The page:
Conversely, smaller merchants often let somebody else make the routing decision, which means many point-of-sale debit transactions that could be routed on cheaper PIN-debit rails instead go through as dual-message transactions. Dual-message debit frequently is referred to as signature debit because it traditionally has used the Visa and Mastercard systems, and it usually costs more than single-message debit.
“A lot of the merchants, particularly the smaller merchants, they just do what they’re told by the processor,” says Steen.
While regulated interchange hasn’t changed and unregulated PIN-debit interchange is trending down, the story is different with network fees. These fees totaled $7.03 billion in 2017. The average network fee per transaction was 10.3 cents in 2017, which has not changed substantially since 2011, according to the Fed. Merchant acquirers paid 63% of network fees while issuers paid the rest.
“In recent years, the percentage paid by acquirers has increased slightly while the percentage paid by issuers has correspondingly decreased,” the text of the report says.
Why the shift? While the Durbin Amendment gave merchants more of a say-so over transaction routing, issuers—with their ability to put this network’s or that network’s logo on their cards—still have more clout with networks than acquirers and merchants, according to some observers.
“Issuers have a greater ability than acquirers to deliver more payment share to the network,” says Grover.
In other words, issuers’ card numbers trump merchants’ transaction numbers, unless you’re talking about the top tier of merchants. And most merchants are reluctant to overrule a customer’s choice over which card to use.
“I don’t think merchants have demonstrated that they can shift volume away,” says consultant Hewitt. “Not until the networks feel pain” will there be “some downward pressure on fees,” she says.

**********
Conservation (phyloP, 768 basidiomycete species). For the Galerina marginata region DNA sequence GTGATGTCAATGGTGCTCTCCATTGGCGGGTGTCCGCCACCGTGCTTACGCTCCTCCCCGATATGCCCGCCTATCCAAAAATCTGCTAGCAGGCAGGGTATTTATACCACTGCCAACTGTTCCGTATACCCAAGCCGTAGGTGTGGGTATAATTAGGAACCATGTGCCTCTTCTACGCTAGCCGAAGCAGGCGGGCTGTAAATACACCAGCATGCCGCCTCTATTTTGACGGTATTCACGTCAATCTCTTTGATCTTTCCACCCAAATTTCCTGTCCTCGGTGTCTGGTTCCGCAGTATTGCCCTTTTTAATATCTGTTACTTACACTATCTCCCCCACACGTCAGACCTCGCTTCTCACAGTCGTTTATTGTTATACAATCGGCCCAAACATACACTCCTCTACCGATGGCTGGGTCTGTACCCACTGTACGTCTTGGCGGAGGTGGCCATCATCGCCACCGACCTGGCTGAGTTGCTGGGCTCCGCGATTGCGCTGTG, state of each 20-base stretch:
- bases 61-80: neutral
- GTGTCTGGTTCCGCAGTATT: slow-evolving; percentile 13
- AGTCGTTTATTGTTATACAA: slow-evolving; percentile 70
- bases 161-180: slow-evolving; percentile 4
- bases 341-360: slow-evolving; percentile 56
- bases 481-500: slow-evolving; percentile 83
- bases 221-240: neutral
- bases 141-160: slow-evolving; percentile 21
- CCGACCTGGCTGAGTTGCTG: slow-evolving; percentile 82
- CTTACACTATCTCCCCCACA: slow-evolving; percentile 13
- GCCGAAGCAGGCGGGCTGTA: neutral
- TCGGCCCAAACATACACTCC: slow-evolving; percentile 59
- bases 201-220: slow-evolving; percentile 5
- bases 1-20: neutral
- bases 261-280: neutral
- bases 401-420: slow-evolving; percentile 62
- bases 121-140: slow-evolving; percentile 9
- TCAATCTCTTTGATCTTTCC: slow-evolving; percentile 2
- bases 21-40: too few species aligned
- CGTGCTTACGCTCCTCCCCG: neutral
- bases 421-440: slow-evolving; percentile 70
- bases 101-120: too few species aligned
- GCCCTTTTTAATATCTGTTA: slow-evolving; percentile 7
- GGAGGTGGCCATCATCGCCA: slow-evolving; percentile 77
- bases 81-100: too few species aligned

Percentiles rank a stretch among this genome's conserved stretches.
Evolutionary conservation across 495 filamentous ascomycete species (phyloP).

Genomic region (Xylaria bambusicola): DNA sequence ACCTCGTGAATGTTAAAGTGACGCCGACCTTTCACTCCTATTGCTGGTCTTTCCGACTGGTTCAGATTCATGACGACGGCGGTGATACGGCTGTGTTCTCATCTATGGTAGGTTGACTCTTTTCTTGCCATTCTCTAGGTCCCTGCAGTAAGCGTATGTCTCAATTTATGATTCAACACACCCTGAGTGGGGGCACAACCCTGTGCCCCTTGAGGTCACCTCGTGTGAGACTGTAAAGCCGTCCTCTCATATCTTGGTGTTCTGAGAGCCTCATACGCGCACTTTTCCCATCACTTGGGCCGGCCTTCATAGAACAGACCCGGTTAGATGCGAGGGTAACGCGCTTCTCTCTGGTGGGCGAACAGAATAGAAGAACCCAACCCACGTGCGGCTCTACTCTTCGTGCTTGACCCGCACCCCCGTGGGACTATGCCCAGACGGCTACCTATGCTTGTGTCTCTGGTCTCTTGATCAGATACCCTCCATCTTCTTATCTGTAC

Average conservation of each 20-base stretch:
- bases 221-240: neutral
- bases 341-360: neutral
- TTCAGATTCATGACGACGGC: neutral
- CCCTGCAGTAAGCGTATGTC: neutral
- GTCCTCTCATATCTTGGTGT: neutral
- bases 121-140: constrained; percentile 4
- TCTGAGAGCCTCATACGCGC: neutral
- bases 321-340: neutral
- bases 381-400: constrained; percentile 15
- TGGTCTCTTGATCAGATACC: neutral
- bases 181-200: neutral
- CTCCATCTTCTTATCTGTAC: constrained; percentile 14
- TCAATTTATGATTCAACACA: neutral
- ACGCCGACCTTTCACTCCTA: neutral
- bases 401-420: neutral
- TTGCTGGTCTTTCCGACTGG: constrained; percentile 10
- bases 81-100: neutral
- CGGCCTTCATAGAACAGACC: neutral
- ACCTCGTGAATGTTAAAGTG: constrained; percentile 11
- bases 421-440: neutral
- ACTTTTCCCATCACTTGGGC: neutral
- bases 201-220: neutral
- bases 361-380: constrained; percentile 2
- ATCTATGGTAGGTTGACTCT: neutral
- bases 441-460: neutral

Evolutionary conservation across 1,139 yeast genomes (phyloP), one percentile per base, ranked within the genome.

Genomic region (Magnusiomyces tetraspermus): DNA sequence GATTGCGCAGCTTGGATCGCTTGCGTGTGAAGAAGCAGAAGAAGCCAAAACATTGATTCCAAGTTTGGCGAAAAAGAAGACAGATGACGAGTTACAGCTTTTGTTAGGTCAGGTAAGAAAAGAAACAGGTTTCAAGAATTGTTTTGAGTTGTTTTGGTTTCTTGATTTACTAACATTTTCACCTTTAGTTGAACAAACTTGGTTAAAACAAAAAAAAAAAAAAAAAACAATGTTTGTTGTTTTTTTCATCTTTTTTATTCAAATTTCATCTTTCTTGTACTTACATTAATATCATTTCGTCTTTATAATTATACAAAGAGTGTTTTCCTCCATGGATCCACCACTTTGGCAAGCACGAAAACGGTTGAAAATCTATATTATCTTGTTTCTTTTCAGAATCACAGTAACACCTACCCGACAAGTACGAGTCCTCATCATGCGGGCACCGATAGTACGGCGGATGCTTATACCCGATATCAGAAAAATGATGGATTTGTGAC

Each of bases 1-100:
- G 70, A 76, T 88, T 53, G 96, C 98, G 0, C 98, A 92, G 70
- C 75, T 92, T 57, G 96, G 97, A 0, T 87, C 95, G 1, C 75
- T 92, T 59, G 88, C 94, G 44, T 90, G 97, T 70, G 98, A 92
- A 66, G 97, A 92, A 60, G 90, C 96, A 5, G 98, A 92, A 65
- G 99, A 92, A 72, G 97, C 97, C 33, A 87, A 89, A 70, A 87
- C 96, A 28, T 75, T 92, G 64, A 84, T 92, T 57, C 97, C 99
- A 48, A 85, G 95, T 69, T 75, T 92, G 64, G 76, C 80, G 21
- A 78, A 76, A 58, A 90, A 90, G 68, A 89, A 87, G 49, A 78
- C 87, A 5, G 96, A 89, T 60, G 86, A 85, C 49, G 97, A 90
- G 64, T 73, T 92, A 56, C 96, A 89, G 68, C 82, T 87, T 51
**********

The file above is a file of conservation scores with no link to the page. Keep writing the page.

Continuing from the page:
Merchants also are bearing more of the cost of debit card fraud. The Fed report says losses to all parties—merchants, issuers, and cardholders—on regulated issuers’ cards were 11.2 basis points, or $11.20 per $10,000 in transaction value, up from 10.3 basis points in 2015. Merchants absorbed 53% of 2017’s losses compared with 39% in 2015.
The most plausible explanation for this lies in the U.S. conversion from magnetic-stripe cards to the EMV chip card standard. The key event was the payment networks’ October 2015 liability shift that required merchants to absorb the expense of counterfeit fraud if their POS systems could not read a credit or debit card’s EMV chip.
The introduction of EMV chip cards and POS terminals that could read them was not far along during the 2015 debit study. But the value of chip-based payments in 2017 comprised more than half the value of general-purpose card payments for the first time, the Fed said in a separate study. Thus, merchants that could only read a card’s mag stripe very likely were eating more fraud.
The overall increase in fraud probably reflects fraudsters moving to online channels now that EMV has made counterfeit fraud at the point of sale harder to commit, according to Grotta. Card-not-present transactions accounted for 18.9% of debit volume in 2017, but the CNP growth rate of 22.6% in the 2016-17 period was almost 10 times the 2.3% growth in card-present transactions, the Fed reported.
In any case, the larger share of network fees and fraud losses merchants are absorbing could serve as an impetus to finding a solution that lowers their costs, even if that solution isn’t obvious today. “The cost of payments continues to shift to the merchants’ shoulders,” says consultant Hewitt. “Some day that’s going to give.”